OOur collective thirst for the release of a truly great rom-com has had us looking back and forth, re-watching the classics until we are sick, eagerly awaiting a worthy new addition. These savvy folks at Netflix have taken notice, and as a result, they’ve algorithmically constructed a series of lab-cooked, box-ticking imposters that sit spookily next to the films they’re desperately trying to emulate. Last year’s Summer of Love turned Set It Up, To All the Boys I’ve Loved Before and The Kissing Booth into worldwide hits, with more than 80 million accounts supposedly watch one or more, and prove once again how much we crave a neat-cute encounter.
On the big screen, that same hunger has also led to recent examples of the genre, such as Crazy Rich Asians and Long Shot, receiving over-the-top reviews, reviews seemingly as hungry for romcom slam-dunk as viewers. But the search for a winner keeps rolling, as does the Netflix factory, which kicks off another summer season with Always Be My Maybe, an often funny and often frustrating take on a familiar formula.
Sasha (Ali Wong) and Marcus (Randall Park) were childhood best friends who broke up after a one-night stand as young adults. As 30-somethings, the pair lead very different lives, with Sasha a successful celebrity chef and Marcus still living at home and playing in the same local band. After an unexpected reunion, they find that the residual gel is melting away quickly and they go back to their old ways. But can they turn a friendship into something more? You can probably guess the answer to that.
Written by Wong, who wrote four seasons of Fresh Off the Boat, and Park, who stars in the series, Always Be My Maybe is a rare romantic comedy with two Asian American leads, and there’s a strong feeling of cultural specificity that informs the scenario. As protagonists, they’re equally strong, but as a romantic couple, there’s a stifling lack of chemistry, at least as anything other than friends. The upshot is that as an audience, we’re perfectly happy that they’re sticking with maybes and when they turn into, ahem, babies, it doesn’t feel like the heartwarming finale we’re looking for. Wong, including the Netflix special Baby Cobra remains one of the funniest standups in recent memory, shows that she can be a charismatic and funny movie star effortlessly, although I would have preferred more opportunities for her to show how funny she can be .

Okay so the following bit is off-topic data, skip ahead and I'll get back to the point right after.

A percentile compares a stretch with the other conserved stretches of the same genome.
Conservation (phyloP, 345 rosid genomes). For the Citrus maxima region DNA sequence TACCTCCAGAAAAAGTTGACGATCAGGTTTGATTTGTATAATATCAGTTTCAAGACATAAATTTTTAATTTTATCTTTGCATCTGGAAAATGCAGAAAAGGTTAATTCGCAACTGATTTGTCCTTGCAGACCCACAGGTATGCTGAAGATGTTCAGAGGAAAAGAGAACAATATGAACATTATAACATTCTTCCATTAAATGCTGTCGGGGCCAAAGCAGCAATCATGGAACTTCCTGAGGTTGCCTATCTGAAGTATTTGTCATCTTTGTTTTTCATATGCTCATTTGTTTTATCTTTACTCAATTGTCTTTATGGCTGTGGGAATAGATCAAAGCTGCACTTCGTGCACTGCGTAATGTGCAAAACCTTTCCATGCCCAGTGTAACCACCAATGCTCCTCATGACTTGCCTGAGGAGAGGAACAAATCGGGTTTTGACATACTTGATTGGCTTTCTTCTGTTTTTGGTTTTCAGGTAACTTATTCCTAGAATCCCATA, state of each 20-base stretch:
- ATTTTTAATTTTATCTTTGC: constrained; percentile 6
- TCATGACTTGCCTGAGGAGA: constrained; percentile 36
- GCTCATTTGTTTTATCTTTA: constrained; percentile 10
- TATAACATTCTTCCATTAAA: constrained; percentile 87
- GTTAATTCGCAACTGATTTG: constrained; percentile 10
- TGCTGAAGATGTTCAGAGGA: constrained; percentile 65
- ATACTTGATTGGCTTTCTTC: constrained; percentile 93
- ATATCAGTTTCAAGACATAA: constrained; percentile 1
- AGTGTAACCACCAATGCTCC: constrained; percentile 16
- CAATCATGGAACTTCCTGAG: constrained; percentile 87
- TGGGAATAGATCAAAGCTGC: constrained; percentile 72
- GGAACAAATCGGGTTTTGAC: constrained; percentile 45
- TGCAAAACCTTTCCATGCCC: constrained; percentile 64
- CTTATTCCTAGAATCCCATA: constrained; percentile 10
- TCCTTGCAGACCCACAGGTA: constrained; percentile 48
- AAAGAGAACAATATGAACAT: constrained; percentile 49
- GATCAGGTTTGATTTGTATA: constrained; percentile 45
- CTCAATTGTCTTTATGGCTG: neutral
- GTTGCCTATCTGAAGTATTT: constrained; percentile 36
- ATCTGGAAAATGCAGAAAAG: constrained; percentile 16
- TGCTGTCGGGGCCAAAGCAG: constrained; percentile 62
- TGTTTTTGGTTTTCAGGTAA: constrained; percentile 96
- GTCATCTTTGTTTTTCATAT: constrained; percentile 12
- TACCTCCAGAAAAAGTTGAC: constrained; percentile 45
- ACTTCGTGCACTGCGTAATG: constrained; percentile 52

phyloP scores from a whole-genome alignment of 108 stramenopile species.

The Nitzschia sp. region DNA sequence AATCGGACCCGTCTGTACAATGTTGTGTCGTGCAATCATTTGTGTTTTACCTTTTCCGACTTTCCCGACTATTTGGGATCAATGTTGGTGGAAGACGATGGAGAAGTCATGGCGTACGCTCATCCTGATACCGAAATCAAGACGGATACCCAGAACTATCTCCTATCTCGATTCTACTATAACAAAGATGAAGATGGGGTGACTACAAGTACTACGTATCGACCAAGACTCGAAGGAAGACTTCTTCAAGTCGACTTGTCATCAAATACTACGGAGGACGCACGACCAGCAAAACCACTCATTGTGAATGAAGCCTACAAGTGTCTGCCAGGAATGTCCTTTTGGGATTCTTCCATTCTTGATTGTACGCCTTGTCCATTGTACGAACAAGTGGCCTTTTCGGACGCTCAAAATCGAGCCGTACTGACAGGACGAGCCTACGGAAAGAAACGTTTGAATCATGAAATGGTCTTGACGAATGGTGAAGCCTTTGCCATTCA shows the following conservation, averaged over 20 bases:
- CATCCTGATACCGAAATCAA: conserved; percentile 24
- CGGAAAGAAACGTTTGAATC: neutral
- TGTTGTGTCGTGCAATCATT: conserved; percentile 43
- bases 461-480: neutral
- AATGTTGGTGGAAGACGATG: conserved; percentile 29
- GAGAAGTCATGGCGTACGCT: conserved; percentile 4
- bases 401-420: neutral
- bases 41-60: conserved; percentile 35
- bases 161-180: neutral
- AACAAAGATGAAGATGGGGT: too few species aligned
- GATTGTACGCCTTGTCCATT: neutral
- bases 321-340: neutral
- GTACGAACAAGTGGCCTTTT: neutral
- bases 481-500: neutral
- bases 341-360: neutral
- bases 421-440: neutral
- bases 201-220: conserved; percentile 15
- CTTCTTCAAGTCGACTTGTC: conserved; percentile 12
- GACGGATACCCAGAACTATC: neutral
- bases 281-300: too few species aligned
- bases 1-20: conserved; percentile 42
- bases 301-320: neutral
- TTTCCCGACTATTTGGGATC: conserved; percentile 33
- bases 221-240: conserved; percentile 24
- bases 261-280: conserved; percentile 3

Too often the film leans into over-the-top sentimentality rather than sharp humor, a shame given how fun the film can be, whether it’s the couple questioning Leonardo DiCaprio’s contribution to the climate crisis or Wong mumbling to D’Angelo. While it’s clearly modeled on When Harry Met Sally, there’s also a tedious overreliance on larger setpieces, from an embarrassingly forced physical confrontation to a character relieving himself drunk on stage, moments that resemble the result of a more contemporary model of studio comedy. It’s a film that works best in the small moments, the scenes least suited to the trailer of the two characters just talking, which made When Harry Met Sally so engaging. It’s when the madness escalates that things start to fall apart, especially in a sequence featuring a bizarre cameo from Keanu Reeves as Sasha’s famous new stepdad.
Like many Netflix originals, Always Be My Maybe is laden with a flat, cheap aesthetic, with TV director Nahnatchka Khan failing to make the film any better than a low-budget TV movie (even handsome Reeves is sabotaged by poor quality lighting). Another recurring problem is this rather smug tendency to refer to Netflix during one of their shows or movies and here we get that twice, mostly as Park’s rap trio check the name of the director of the company content, Ted Sarandos, in a song. Note for Netflix: Don’t do this.
It’s admirable to see the streaming giant try to reinvigorate genres that have fallen out of favor on the big screen, with teen film also being a notable example, but there’s also a laziness that underlies the execution. Like Set It Up before it, Always Be My Maybe hits all the beats we’ve come to expect but doesn’t do it well enough, as if the mere existence of a technically well-structured romantic comedy is better than nothing. Due to the ease of access, this may be enough for some viewers, happy to press play without the wait or extra expense. But for those of us still waiting for something truly special, that happy ending remains out of reach.